Celebrating the members of the League of Professional Theatre Women

Archive for the tag “Oklahoma”


Vanda, member of the League of Professional Theatre WomenPlaywright
New York, New York USA

The Play that Changed My Life
Growing up in my working class neighborhood only one hour and two trains away from New York City (you had to change in Jamaica from diesel to electric) meant I never went into The City to see a play. We went into The City occasionally to see a special doctor and those trips weren’t fun. But no one, and I mean no one, ever went into The City for any form of entertainment. We lived in a different world and City people were faraway strangers who were possibly dangerous. None of us had any concept of theater.

Then in the sixth grade, my teacher planned a trip to see a play in another town. Not the City. We were going to see a show put on by a visiting theatrical troupe. I don’t know what happened, but no one in the class, including the teacher, showed up. It was just my girlfriend, Jackie, and me.

I had no feeling of excited anticipation waiting for the overture as I would now. I don’t even remember the overture. The first thing I remember– the very first thing to wake me up to theater—was Aunt Eller charging onto stage with an egg beater in her hand yelling at the salesman who sold it to her. My body sat up straight. A grown woman who could’ve been my Grandmother was up there singing. Wow!

I didn’t know then that Oklahoma had changed all of musical theater back in the forties. All I knew was I LOVED what was happening on that stage.

Right after that evening I set about writing my own version of Oklahoma, using my mother’s old 78 rpm records. Jackie and I tried to direct the class in this version. Of course, no one took it seriously, including Jackie. I lost control of my cast and my pirated version never happened. But that first theatrical experience assured that I would go on to be a playwright, though it would be many more years before I wrote my first play.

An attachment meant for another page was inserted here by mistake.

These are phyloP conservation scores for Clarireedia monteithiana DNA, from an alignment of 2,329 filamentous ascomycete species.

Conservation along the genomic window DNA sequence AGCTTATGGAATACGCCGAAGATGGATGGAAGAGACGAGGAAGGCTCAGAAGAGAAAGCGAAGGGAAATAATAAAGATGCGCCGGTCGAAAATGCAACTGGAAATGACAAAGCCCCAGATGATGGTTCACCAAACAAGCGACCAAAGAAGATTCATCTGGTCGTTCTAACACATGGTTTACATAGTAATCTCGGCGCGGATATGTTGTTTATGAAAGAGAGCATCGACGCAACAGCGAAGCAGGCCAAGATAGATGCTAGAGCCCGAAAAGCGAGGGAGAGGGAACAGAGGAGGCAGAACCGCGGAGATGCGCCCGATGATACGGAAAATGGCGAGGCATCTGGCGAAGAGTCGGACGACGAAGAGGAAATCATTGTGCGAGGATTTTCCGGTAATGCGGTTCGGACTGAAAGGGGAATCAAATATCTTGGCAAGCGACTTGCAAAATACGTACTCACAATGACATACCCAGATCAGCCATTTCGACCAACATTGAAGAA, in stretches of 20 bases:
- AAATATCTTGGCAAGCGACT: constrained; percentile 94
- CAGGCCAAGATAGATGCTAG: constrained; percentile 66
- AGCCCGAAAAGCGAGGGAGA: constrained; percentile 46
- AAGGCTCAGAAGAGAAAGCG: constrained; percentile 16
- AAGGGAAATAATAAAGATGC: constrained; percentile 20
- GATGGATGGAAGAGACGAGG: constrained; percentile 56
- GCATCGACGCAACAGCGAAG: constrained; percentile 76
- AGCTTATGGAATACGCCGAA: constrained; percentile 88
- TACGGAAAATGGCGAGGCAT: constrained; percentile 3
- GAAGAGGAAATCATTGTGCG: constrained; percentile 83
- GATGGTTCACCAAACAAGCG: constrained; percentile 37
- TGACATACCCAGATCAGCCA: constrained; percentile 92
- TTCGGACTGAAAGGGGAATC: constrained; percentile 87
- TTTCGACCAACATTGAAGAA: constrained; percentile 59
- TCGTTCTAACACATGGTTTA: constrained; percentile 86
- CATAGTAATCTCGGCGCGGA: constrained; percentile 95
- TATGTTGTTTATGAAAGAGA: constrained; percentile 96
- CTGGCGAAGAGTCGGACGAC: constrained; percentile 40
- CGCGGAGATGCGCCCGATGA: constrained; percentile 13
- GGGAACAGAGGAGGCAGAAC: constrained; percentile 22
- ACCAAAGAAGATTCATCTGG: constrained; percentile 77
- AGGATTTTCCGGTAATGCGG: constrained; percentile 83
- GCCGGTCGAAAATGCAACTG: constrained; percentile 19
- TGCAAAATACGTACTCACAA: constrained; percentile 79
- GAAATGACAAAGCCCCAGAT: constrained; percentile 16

Vanda: 2011 Winner: Pride Screen and Stage’s Women’s Work Contest (Patient HM
2009 Finalist: Lambda Literary Award in Drama (Vile Affections)
2008  Vile Affections (Full-length play): published by Original Works
2007: Profiled in Dramatists’ Guild Magazine, The Dramatist.

Edie Cowan

Edie Cowan, member of the League of Professional Theatre WomenDirector / Choreographer / Actor
New York, New York USA

What play or production changed your life?
When I was eight, my parents took me to see a production of Oklahoma – I was smitten. I especially remember a dancer in the show who wore a straw hat with ribbons down her back. I had a hat just like it and assumed she was a child like me. At one point in the show, she fell down. She picked herself up right away and continued dancing. I’d been taking dance lessons, and the thought came to me…some day I could be a dancer in a Broadway show.

I kept that thought to myself, until one day, on my way home from college, I noticed a building from the bus window. It was the Long Island Institute of Music and Dance. I asked my dad if I could take a few classes there – he agreed and before long I was taking several classes a week.

One day, I announced to my parents my decision to drop out of college and become a dancer. My father said “over my dead body” but suggested I could major in dance at a university. Three years later, I graduated from Butler University and began auditioning for shows. I got my first job, dancing in the ensemble of the original Broadway production of Funny Girl.